Born Yesterday


At the Remy Bumppo Theatre


By Dan Zeff


Chicago—“Born Yesterday” opened on Broadway in 1946 and became one of the biggest comedy hits of the decade. The Remy Bumppo Theatre is reviving the Garson Kanin play 70 years after its original premiere and the big question is, Does “Born Yesterday” hold up after the lapse of so much time? The answer, at least in the Remy Bumppo’s incisive production, is a total Yes.

          “Born Yesterday” takes place in Washington D.C. shortly after the end of World War II. The central characters are Harry Brock and his mistress Billie Dawn. Brock is a boorish and thuggish millionaire who has made a fortune buying and selling junk. He rose from the New Jersey school of hard knocks as he repeatedly tells the other characters. Brock has taken free enterprise to its immoral limits, riding roughshod over anyone in his way through bribery and physical intimidation.

          Billie Dawn is an ex chorus girl, outwardly empty headed but loaded with street smarts and the wiles of a woman happy to trade her looks and sex appeal for the security and creature comforts that Harry Brock’s money can buy. Brock is a louse but he’s a rich louse.

          Brock is in Washington to swing a huge business deal that requires bribing his way through the government. He finds the uneducated and gauche Billie an embarrassment as he moves in the highest circles of Washington political society, so he hires Paul Verrall, a liberal journalist (he writes for “The New Republic”), to smooth Billie’s rough edges by getting her to read good books and use her dormant mind to think intelligent thoughts.

      Predictably, a romantic spark develops between Verrall and Billie, enhanced by the journalist’s fervent liberal passion for democratic principles that opens new intellectual vistas for the previously non-reading young lady. To Verrall, Brock is a festering plague infecting American society. The playwright gives Verrall one patriotic and uplifting speech after another, all in the service of awakening Billie’s latent intelligence and opening her eyes to Harry’s criminal lust for power.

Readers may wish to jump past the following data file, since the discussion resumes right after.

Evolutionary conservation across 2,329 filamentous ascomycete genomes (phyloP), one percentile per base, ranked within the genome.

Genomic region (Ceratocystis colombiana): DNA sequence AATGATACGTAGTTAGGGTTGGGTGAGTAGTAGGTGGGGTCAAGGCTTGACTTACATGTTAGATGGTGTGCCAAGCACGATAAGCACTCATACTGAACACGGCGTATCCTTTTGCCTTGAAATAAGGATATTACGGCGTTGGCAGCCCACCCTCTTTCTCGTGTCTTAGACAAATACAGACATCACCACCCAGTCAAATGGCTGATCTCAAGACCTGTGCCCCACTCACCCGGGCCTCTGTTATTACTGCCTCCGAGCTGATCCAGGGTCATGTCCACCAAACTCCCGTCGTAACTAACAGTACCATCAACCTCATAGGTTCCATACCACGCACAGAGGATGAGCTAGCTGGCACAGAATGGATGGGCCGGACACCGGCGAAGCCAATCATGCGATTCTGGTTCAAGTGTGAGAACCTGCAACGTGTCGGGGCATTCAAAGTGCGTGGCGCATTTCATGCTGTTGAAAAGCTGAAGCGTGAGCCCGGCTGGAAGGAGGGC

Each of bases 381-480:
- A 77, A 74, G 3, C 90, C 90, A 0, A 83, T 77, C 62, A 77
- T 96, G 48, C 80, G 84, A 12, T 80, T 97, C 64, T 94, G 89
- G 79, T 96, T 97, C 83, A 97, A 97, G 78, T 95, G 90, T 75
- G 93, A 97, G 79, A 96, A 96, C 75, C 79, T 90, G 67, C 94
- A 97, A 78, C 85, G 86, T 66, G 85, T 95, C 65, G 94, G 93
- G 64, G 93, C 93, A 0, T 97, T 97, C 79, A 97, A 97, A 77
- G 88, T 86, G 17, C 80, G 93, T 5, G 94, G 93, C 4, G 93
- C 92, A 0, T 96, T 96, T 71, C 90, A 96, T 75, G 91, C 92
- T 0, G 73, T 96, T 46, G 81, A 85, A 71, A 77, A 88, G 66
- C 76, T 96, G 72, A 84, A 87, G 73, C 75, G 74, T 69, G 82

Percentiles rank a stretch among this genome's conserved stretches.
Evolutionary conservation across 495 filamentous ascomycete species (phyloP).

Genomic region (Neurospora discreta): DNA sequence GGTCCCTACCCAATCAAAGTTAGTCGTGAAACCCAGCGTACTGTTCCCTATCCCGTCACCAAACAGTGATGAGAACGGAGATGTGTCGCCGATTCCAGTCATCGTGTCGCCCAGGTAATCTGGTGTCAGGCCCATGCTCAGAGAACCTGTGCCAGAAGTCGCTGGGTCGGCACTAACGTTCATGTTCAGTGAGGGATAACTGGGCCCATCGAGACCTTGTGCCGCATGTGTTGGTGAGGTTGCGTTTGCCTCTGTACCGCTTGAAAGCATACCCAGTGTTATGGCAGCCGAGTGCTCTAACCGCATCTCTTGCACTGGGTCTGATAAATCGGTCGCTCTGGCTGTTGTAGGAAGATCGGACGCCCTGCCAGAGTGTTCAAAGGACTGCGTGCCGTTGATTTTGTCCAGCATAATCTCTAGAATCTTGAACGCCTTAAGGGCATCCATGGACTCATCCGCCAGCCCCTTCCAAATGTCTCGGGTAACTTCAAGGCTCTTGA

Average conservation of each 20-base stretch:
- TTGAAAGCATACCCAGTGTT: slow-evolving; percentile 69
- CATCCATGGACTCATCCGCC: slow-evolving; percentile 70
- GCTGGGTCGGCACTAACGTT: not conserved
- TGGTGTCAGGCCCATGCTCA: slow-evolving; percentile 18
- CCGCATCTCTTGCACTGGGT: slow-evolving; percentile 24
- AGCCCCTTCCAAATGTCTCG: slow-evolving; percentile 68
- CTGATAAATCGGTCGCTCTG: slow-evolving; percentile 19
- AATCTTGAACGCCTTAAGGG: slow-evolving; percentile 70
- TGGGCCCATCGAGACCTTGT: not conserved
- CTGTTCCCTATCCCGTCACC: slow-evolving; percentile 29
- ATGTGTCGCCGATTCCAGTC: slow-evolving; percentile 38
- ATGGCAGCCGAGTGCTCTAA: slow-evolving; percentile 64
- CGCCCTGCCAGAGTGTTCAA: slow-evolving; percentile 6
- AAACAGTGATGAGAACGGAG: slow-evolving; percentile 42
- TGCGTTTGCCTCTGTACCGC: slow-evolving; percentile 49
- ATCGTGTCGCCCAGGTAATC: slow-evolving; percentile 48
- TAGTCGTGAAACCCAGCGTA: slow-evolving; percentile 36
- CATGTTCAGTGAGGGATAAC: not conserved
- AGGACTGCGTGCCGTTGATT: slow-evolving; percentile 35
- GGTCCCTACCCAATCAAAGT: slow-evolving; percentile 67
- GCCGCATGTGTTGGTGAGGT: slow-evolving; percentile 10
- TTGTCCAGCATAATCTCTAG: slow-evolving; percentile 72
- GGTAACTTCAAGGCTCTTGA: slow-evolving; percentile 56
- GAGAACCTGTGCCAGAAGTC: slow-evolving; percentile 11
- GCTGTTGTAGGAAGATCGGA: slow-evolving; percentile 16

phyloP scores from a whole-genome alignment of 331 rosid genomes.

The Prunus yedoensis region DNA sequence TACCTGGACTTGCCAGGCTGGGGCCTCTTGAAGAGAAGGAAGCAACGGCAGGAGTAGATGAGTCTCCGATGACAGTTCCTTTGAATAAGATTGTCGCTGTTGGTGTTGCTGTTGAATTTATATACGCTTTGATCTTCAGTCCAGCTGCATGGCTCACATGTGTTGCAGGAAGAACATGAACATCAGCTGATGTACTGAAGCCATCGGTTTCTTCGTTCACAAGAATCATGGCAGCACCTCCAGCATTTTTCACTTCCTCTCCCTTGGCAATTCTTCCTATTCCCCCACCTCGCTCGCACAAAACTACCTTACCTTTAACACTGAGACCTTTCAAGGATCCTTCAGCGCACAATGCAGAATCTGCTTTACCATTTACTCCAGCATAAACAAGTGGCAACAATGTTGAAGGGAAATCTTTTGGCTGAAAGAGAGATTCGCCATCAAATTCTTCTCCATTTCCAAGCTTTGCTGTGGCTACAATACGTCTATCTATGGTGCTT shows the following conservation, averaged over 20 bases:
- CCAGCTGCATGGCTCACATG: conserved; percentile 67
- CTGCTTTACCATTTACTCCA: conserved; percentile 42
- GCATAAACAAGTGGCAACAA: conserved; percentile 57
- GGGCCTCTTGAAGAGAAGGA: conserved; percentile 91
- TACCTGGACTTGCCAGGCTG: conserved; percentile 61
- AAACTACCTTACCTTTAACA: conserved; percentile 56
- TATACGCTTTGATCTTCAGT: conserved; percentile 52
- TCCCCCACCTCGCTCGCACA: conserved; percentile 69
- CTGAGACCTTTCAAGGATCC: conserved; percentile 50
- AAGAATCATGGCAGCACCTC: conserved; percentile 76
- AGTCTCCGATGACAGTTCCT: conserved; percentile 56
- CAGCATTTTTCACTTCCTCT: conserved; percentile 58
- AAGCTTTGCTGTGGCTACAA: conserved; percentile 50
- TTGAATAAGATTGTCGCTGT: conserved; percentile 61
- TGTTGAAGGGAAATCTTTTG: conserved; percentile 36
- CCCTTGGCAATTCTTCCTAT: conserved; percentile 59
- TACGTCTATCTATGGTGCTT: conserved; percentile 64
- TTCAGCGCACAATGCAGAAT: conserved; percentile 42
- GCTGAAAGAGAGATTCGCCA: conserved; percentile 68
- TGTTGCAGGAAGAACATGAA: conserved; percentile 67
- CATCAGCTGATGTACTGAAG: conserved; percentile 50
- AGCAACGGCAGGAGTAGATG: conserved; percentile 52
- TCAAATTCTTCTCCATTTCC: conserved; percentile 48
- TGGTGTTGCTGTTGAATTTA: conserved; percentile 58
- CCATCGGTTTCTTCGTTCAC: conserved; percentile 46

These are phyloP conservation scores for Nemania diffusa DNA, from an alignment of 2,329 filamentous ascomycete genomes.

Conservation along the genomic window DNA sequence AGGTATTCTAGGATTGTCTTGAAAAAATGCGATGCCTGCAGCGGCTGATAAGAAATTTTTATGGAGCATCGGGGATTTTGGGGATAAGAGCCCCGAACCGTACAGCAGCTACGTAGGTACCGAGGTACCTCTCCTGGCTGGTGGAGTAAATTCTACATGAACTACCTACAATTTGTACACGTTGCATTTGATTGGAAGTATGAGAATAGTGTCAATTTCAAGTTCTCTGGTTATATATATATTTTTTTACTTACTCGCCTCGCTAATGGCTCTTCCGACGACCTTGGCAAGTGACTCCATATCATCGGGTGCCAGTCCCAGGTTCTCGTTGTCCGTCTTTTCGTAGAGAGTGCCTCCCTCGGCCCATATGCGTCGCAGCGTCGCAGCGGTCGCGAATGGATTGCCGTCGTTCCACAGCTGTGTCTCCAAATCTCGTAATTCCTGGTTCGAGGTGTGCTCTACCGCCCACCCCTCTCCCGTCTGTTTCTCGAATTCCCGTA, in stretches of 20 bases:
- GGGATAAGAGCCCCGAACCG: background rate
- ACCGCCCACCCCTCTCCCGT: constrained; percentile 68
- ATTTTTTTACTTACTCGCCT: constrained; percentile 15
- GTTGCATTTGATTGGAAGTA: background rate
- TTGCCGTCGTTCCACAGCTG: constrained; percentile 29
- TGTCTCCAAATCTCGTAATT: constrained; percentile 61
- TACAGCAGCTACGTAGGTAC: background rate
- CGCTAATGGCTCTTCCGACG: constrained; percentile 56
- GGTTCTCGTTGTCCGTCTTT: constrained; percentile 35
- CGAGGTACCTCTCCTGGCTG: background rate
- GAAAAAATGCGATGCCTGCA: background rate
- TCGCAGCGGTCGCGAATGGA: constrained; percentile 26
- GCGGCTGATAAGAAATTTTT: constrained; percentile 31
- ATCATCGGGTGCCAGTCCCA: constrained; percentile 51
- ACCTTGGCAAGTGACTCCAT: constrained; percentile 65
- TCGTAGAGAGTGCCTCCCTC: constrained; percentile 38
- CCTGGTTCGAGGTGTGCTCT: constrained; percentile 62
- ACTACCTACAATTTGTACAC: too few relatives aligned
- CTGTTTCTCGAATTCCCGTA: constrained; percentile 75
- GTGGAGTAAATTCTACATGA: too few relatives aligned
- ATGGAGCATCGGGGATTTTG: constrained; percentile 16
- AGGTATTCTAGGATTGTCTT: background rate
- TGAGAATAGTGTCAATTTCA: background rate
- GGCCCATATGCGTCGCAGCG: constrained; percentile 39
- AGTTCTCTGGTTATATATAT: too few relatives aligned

Photo Credit: Johnny Knight

      The Broadway production launched the career of Judy Holiday as Billie Dawn and Holiday likely was responsible for the play’s long run. Her performance at the age of 23 is one of the Hall of Fame performances in American theater history (she won the 1950 Academy Award as best actress in the movie version of the play).

       “Born Yesterday” is a solidly written comedy with plenty of laughs intermingled with its satire on the greed and corruption the play sees in our national political life. But “Born Yesterday” would come off as not much more than a liberal-leaning civics lesson without an actress who can handle Billie Dawn in the inimitable July Holiday comic manner. Fortunately, Remy Bumppo has access to just the right actress for the character in Eliza Stoughton, a member of the company ensemble.

Stoughton replicates the Holiday manner. There really isn’t any other way to approach the role. But Stoughton finds plenty of meat beneath the platinum blonde sexpot with her mishandling of the English language and her high pitched New York City twang. Stoughton gets her laughs honestly throughout the play. They emerge naturally and shtick-free from a personality the audience is led to underestimate early on. In the early scenes Stoughton’s Billie is content to be a gold digging bimbo with a sugar daddy that buys her fur coats. But there is a savvy intelligence beneath this lady’s ditzy demeanor that just needs nourishing, and Paul Verrall is the man to nourish it.